When I first sat down to write my review of Allegiant, I was well on my way to over 750 words of why this book didn’t do it for me. It was a full on rant. But while I was showering last night, and processing everything – both what I had read and what I had written, I realized that while my complaints are still valid, they were also emblematic of something else:
I’m (temporarily) burning out on young adult fiction, I could say it’s just against the dystopian sub-genre, but frankly these are issues that often turn up in fantasy and other YA sub-genres as well.
Most of my grievances against this book are problems I have with the as a whole: the cliché of it all being a government plot; the grossly over-simplified science with the tinge of Eugenics that drives the entire plot along (murder gene, really?) the enforced notion of a black and white morality even when hints of a story that wants to be more nuanced peek through and finally an ending that while definitely brave on the part of the author (I will give her a standing ovation for having the balls to do what she did; the story called for it and anything else would have been a cop out) still manages to slide into optimism for the future. Can’t we have ONE novel where things might not actually improve?
The one complaint I will keep from that first draft is over point-of-view switching. The author stated she did so because she needed to do so to tell the story she wanted to tell. When an author changes the way she did it tells me that they couldn’t make their story work and you can’t convince me otherwise. I don’t think we gained much from the story being told the way that it was: first person is by definition a limited view point. If she wanted to give us insight into Four, either keep it in the short stories or she should have written the books in 3rd person omniscient instead. I see the change as necessary later on, but she could have pulled a J.K. Rowling and changed when absolutely necessary instead. It would have been more impactful. As it was, the two voices were so similar and they were interacting with most of the same people so it wasn’t always easy to keep things straight.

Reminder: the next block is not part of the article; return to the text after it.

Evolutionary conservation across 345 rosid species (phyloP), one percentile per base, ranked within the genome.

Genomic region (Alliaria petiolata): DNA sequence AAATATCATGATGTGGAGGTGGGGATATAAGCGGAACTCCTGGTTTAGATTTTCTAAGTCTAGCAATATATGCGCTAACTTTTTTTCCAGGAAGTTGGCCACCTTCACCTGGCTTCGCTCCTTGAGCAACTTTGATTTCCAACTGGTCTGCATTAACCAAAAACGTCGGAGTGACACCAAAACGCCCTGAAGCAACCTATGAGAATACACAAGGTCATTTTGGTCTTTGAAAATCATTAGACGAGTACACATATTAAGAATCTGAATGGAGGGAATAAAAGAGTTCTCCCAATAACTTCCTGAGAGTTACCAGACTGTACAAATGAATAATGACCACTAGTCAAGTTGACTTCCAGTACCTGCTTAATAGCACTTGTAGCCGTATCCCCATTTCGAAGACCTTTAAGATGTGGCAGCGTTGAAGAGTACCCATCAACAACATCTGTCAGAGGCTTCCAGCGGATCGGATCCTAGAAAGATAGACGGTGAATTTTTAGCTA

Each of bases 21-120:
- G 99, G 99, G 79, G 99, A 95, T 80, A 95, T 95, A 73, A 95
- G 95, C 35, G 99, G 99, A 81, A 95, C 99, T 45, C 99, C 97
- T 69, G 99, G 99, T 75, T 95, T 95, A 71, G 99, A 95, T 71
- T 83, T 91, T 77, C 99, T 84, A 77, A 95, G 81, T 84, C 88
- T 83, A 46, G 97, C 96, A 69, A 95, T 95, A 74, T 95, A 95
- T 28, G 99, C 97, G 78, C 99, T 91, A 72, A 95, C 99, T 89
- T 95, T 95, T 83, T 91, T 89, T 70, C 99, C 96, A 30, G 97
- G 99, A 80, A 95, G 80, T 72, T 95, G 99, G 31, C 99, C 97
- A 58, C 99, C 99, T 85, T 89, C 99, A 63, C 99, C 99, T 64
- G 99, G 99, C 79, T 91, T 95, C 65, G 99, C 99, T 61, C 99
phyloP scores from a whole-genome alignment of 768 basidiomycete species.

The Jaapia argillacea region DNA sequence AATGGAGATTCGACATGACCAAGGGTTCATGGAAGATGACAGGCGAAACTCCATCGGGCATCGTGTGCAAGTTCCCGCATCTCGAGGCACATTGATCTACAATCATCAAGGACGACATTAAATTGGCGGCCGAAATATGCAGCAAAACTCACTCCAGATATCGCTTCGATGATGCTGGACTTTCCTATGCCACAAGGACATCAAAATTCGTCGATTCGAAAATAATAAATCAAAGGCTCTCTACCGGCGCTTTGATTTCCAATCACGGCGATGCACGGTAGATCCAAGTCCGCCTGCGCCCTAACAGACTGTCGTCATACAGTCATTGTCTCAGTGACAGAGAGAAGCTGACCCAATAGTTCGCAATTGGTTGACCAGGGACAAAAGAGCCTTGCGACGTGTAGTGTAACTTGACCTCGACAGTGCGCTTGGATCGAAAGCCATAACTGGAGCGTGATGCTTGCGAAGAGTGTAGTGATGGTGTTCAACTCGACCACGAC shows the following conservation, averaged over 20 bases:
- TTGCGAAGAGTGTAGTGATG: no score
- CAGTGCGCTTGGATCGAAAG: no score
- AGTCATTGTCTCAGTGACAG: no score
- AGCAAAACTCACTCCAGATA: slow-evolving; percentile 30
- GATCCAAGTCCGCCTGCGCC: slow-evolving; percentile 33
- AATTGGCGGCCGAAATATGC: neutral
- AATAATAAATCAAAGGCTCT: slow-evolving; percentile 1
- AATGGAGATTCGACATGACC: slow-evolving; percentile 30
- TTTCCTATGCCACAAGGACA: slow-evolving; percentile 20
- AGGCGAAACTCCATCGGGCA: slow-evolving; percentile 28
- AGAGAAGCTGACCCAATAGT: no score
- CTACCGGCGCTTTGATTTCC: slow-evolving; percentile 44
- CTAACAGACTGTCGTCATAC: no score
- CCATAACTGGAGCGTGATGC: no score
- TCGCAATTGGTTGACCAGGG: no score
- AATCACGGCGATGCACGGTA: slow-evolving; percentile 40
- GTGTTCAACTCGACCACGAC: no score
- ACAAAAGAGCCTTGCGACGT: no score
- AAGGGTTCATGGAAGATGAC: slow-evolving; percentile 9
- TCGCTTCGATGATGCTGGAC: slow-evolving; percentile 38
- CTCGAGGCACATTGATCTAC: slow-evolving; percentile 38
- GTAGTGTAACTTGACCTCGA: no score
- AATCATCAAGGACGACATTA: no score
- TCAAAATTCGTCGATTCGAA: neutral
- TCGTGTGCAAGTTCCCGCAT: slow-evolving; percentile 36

So after all that…can I recommend the book?
Personally, I’d be lying if I said this was anything other than a Skip It. But, in the interest of fairness I do recognize that I might be more biased than normal due to my burnout. So instead, I will give it a conditional Borrow It. Those reading the book for FourTris will probably enjoy it. If you were reading it for the world building or if you get annoyed by same kind of things I do, then you may or may not.
The series as a whole I will leave as a Borrow It and take on a book by book basis. Ultimately, like Hunger Games, I think the first book was the strongest. On the whole, I think that (despite my issues with that series) that it’s also the stronger series so newbies to the dystopian subgenre should start there first. Readers looking for more interesting fare should probably look for adult titles.